The Imperial Crown of the Holy Roman Empire, also called Crown Of Charlemagne, was used for coronations of the King of the Romans and it was most likely made in Western Germany during the late 10th and early 11th century, probably during the reign of Otto the Great.
Like most modern crowns, this crown does not have a round shape, but an octagonal one and IT is made of eight round-topped plaques of gold, hinged together. The number eight refers to the number of perfection, claimed for the emperor as the royal number. It is ornamented with 144 precious stones (including sapphires, emeralds, and amethysts) polished into rounded shapes, as well as more than one hundred pearls.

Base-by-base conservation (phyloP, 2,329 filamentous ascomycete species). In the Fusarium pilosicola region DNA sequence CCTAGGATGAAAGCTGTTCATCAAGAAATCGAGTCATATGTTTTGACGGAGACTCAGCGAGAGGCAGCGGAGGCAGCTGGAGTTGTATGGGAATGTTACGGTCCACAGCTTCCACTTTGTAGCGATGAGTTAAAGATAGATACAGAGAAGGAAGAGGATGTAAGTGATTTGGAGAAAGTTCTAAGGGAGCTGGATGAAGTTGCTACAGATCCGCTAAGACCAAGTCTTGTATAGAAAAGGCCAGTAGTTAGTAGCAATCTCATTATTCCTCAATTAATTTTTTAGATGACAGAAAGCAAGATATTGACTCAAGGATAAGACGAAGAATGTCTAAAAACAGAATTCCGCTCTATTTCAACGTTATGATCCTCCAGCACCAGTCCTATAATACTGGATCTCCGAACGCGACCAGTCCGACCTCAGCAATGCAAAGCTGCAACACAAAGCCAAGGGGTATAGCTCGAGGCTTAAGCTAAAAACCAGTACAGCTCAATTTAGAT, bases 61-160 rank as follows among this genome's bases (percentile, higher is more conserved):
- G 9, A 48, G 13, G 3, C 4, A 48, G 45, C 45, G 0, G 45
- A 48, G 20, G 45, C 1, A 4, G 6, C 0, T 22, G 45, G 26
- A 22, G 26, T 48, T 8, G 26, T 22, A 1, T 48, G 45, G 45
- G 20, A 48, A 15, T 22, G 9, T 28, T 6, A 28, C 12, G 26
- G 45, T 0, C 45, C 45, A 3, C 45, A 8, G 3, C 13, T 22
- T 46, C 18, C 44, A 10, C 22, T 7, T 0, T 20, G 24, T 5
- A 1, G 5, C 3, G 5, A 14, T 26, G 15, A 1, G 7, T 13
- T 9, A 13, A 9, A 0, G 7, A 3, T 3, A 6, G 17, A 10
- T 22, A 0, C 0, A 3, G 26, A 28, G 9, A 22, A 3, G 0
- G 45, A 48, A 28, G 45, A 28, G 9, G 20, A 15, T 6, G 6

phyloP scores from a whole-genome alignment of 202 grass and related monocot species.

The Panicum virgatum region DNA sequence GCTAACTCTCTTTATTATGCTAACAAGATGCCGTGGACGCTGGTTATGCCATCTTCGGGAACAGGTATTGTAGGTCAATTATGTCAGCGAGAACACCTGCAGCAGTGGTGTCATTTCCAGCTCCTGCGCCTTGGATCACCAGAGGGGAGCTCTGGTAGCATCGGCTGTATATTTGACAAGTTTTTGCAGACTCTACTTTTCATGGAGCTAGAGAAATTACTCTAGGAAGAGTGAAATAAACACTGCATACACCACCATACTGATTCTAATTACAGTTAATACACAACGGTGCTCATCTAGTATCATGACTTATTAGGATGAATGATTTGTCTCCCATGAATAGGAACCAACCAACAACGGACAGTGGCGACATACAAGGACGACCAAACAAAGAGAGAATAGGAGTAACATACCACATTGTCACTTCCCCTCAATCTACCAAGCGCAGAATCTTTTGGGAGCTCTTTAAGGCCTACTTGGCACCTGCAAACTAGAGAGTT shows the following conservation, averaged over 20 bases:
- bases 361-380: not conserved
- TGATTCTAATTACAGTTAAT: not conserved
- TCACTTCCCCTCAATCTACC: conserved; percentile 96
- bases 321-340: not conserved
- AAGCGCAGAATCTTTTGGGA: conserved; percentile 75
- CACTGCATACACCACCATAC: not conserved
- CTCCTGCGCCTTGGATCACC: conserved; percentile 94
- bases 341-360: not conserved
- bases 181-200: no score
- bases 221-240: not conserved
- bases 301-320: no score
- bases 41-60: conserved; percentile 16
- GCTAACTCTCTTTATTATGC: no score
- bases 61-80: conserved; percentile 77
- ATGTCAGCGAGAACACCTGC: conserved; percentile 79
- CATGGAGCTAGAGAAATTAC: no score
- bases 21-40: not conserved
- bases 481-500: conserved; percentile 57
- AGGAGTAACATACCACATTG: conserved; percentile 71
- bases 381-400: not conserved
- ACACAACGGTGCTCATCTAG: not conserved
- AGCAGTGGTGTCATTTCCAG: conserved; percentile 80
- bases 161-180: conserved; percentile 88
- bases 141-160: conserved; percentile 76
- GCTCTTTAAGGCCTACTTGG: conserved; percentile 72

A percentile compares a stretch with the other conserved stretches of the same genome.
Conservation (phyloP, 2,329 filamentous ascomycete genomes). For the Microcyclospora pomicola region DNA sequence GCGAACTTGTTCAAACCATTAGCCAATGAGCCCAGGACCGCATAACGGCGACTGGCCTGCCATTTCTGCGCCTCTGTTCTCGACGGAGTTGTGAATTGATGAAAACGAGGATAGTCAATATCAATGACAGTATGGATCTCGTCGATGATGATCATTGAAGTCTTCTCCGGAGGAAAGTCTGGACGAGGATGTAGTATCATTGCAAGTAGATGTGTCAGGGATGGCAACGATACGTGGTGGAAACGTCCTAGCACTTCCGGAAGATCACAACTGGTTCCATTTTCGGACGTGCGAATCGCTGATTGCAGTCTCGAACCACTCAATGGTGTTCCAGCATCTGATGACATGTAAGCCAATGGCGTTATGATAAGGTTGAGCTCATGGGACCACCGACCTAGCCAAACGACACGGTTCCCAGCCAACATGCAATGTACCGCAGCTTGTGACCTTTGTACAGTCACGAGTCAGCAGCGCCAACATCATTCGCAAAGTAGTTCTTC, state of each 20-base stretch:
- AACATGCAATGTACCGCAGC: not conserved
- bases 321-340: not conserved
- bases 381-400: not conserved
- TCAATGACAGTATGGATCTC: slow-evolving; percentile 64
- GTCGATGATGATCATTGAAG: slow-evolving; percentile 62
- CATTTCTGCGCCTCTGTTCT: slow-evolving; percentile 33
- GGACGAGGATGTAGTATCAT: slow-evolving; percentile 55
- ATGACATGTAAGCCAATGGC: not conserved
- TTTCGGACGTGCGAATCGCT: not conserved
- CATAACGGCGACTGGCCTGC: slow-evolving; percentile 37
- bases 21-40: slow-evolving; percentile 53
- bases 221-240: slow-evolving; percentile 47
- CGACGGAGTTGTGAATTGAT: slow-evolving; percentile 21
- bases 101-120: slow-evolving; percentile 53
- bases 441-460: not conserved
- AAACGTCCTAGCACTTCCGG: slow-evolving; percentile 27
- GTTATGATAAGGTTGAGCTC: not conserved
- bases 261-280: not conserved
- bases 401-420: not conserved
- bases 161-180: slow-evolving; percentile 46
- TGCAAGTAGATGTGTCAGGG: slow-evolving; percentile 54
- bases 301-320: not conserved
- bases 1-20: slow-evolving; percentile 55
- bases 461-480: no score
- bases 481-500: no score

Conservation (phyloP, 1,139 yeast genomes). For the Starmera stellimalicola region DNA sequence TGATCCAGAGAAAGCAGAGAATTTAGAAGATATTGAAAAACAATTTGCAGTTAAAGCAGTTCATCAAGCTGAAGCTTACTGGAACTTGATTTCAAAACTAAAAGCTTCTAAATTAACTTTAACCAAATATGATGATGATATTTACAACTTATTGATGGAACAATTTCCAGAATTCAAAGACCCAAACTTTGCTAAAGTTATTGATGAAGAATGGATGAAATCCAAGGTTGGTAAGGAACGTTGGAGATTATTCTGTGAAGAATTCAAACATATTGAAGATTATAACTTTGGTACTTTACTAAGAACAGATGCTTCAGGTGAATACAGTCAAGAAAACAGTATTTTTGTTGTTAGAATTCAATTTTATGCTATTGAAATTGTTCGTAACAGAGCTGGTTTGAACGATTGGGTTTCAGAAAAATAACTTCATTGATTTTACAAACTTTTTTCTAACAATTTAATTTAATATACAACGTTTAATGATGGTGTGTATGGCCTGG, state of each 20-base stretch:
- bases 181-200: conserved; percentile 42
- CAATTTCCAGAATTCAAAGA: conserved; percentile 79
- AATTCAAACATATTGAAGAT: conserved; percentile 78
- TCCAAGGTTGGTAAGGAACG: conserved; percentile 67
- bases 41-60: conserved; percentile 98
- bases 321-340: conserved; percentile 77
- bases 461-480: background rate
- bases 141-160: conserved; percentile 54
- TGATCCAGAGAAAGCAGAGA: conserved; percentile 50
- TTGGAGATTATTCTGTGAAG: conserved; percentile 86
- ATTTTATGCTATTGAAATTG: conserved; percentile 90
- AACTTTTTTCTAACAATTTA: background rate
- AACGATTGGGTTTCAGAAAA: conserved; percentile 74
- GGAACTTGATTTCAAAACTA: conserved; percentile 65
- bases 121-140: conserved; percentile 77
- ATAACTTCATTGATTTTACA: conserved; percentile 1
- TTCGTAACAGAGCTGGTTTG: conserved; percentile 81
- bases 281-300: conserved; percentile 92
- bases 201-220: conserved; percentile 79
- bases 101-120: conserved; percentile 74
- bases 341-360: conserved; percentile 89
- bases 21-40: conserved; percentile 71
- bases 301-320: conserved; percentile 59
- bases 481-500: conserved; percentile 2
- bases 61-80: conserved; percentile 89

During the coronation, the crown was given to the new king along with a scepter (created in the 14th century) and the Imperial Orb (created in the late 20th century).
From the 15th century (1424), the Imperial Crown was kept in Nuremberg but in the 17th century (1796), when the French troops crossed the river, the last Holy Roman Emperor, Franz II, moved the crown to Regensburg to prevent it from falling into the hands of Napoleon and his troops.
Four years later, the crown was taken to Vienna. It is now preserved and exhibited in the national treasury in Vienna “until another Holy Roman Emperor of the German Nation.”